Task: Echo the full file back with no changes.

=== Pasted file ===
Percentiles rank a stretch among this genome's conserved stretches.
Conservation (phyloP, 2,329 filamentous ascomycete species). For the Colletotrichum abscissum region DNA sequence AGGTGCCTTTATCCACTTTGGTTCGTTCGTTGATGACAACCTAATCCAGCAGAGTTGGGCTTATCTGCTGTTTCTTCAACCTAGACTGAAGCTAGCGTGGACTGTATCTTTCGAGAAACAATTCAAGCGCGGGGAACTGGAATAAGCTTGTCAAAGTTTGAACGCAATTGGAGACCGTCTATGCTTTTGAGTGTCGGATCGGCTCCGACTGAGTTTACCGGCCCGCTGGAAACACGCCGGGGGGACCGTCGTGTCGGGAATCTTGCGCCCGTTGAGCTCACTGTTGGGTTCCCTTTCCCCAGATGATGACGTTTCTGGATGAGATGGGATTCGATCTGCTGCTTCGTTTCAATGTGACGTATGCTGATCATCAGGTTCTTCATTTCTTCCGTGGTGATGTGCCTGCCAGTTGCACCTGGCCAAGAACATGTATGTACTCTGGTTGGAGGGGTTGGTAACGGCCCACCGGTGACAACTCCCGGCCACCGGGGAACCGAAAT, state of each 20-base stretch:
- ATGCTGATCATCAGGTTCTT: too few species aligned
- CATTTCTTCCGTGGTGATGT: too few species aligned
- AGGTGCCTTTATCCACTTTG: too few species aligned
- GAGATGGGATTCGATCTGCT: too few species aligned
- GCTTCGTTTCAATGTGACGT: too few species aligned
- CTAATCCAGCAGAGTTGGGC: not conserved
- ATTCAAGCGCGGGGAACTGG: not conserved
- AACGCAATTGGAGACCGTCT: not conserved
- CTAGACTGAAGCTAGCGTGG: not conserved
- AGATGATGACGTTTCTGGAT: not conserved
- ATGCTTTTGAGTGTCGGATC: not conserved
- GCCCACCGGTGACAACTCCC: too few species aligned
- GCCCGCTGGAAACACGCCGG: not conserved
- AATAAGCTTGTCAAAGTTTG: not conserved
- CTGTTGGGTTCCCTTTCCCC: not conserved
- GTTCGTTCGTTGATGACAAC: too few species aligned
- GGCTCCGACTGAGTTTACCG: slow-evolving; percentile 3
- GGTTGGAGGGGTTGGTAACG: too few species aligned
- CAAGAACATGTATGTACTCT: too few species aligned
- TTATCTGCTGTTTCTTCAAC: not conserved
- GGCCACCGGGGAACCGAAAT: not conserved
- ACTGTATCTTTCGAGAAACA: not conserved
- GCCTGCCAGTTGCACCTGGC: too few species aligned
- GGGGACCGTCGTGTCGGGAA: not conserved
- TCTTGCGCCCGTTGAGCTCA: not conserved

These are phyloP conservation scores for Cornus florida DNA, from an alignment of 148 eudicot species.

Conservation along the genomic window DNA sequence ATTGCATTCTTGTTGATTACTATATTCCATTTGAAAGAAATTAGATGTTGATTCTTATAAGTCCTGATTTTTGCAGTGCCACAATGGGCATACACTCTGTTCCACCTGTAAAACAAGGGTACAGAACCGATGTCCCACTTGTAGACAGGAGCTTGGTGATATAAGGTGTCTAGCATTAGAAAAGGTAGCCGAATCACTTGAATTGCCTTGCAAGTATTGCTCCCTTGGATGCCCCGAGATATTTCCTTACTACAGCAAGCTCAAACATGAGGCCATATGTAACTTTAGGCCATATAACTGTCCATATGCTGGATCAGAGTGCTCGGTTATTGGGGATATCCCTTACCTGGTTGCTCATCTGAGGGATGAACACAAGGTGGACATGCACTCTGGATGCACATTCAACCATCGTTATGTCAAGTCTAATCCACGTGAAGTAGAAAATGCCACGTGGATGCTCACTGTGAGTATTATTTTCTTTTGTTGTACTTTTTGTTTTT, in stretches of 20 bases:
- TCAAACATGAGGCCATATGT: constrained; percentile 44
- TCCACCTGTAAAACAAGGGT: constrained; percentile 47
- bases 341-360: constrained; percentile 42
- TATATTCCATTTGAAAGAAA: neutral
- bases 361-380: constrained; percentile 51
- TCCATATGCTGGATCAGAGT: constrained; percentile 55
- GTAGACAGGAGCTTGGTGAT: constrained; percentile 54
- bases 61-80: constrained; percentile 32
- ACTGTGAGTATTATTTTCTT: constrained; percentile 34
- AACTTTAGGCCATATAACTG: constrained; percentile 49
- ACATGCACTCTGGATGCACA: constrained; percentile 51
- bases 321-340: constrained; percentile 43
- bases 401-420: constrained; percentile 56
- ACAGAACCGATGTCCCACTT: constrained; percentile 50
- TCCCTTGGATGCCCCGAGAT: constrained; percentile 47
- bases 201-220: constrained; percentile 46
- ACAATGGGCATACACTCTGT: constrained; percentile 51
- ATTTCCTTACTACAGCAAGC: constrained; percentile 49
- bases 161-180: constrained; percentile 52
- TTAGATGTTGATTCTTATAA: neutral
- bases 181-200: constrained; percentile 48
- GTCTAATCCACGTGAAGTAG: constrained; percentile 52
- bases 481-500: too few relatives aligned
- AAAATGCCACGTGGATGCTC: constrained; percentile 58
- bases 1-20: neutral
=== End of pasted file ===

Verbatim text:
Percentiles rank a stretch among this genome's conserved stretches.
Conservation (phyloP, 2,329 filamentous ascomycete species). For the Colletotrichum abscissum region DNA sequence AGGTGCCTTTATCCACTTTGGTTCGTTCGTTGATGACAACCTAATCCAGCAGAGTTGGGCTTATCTGCTGTTTCTTCAACCTAGACTGAAGCTAGCGTGGACTGTATCTTTCGAGAAACAATTCAAGCGCGGGGAACTGGAATAAGCTTGTCAAAGTTTGAACGCAATTGGAGACCGTCTATGCTTTTGAGTGTCGGATCGGCTCCGACTGAGTTTACCGGCCCGCTGGAAACACGCCGGGGGGACCGTCGTGTCGGGAATCTTGCGCCCGTTGAGCTCACTGTTGGGTTCCCTTTCCCCAGATGATGACGTTTCTGGATGAGATGGGATTCGATCTGCTGCTTCGTTTCAATGTGACGTATGCTGATCATCAGGTTCTTCATTTCTTCCGTGGTGATGTGCCTGCCAGTTGCACCTGGCCAAGAACATGTATGTACTCTGGTTGGAGGGGTTGGTAACGGCCCACCGGTGACAACTCCCGGCCACCGGGGAACCGAAAT, state of each 20-base stretch:
- ATGCTGATCATCAGGTTCTT: too few species aligned
- CATTTCTTCCGTGGTGATGT: too few species aligned
- AGGTGCCTTTATCCACTTTG: too few species aligned
- GAGATGGGATTCGATCTGCT: too few species aligned
- GCTTCGTTTCAATGTGACGT: too few species aligned
- CTAATCCAGCAGAGTTGGGC: not conserved
- ATTCAAGCGCGGGGAACTGG: not conserved
- AACGCAATTGGAGACCGTCT: not conserved
- CTAGACTGAAGCTAGCGTGG: not conserved
- AGATGATGACGTTTCTGGAT: not conserved
- ATGCTTTTGAGTGTCGGATC: not conserved
- GCCCACCGGTGACAACTCCC: too few species aligned
- GCCCGCTGGAAACACGCCGG: not conserved
- AATAAGCTTGTCAAAGTTTG: not conserved
- CTGTTGGGTTCCCTTTCCCC: not conserved
- GTTCGTTCGTTGATGACAAC: too few species aligned
- GGCTCCGACTGAGTTTACCG: slow-evolving; percentile 3
- GGTTGGAGGGGTTGGTAACG: too few species aligned
- CAAGAACATGTATGTACTCT: too few species aligned
- TTATCTGCTGTTTCTTCAAC: not conserved
- GGCCACCGGGGAACCGAAAT: not conserved
- ACTGTATCTTTCGAGAAACA: not conserved
- GCCTGCCAGTTGCACCTGGC: too few species aligned
- GGGGACCGTCGTGTCGGGAA: not conserved
- TCTTGCGCCCGTTGAGCTCA: not conserved

These are phyloP conservation scores for Cornus florida DNA, from an alignment of 148 eudicot species.

Conservation along the genomic window DNA sequence ATTGCATTCTTGTTGATTACTATATTCCATTTGAAAGAAATTAGATGTTGATTCTTATAAGTCCTGATTTTTGCAGTGCCACAATGGGCATACACTCTGTTCCACCTGTAAAACAAGGGTACAGAACCGATGTCCCACTTGTAGACAGGAGCTTGGTGATATAAGGTGTCTAGCATTAGAAAAGGTAGCCGAATCACTTGAATTGCCTTGCAAGTATTGCTCCCTTGGATGCCCCGAGATATTTCCTTACTACAGCAAGCTCAAACATGAGGCCATATGTAACTTTAGGCCATATAACTGTCCATATGCTGGATCAGAGTGCTCGGTTATTGGGGATATCCCTTACCTGGTTGCTCATCTGAGGGATGAACACAAGGTGGACATGCACTCTGGATGCACATTCAACCATCGTTATGTCAAGTCTAATCCACGTGAAGTAGAAAATGCCACGTGGATGCTCACTGTGAGTATTATTTTCTTTTGTTGTACTTTTTGTTTTT, in stretches of 20 bases:
- TCAAACATGAGGCCATATGT: constrained; percentile 44
- TCCACCTGTAAAACAAGGGT: constrained; percentile 47
- bases 341-360: constrained; percentile 42
- TATATTCCATTTGAAAGAAA: neutral
- bases 361-380: constrained; percentile 51
- TCCATATGCTGGATCAGAGT: constrained; percentile 55
- GTAGACAGGAGCTTGGTGAT: constrained; percentile 54
- bases 61-80: constrained; percentile 32
- ACTGTGAGTATTATTTTCTT: constrained; percentile 34
- AACTTTAGGCCATATAACTG: constrained; percentile 49
- ACATGCACTCTGGATGCACA: constrained; percentile 51
- bases 321-340: constrained; percentile 43
- bases 401-420: constrained; percentile 56
- ACAGAACCGATGTCCCACTT: constrained; percentile 50
- TCCCTTGGATGCCCCGAGAT: constrained; percentile 47
- bases 201-220: constrained; percentile 46
- ACAATGGGCATACACTCTGT: constrained; percentile 51
- ATTTCCTTACTACAGCAAGC: constrained; percentile 49
- bases 161-180: constrained; percentile 52
- TTAGATGTTGATTCTTATAA: neutral
- bases 181-200: constrained; percentile 48
- GTCTAATCCACGTGAAGTAG: constrained; percentile 52
- bases 481-500: too few relatives aligned
- AAAATGCCACGTGGATGCTC: constrained; percentile 58
- bases 1-20: neutral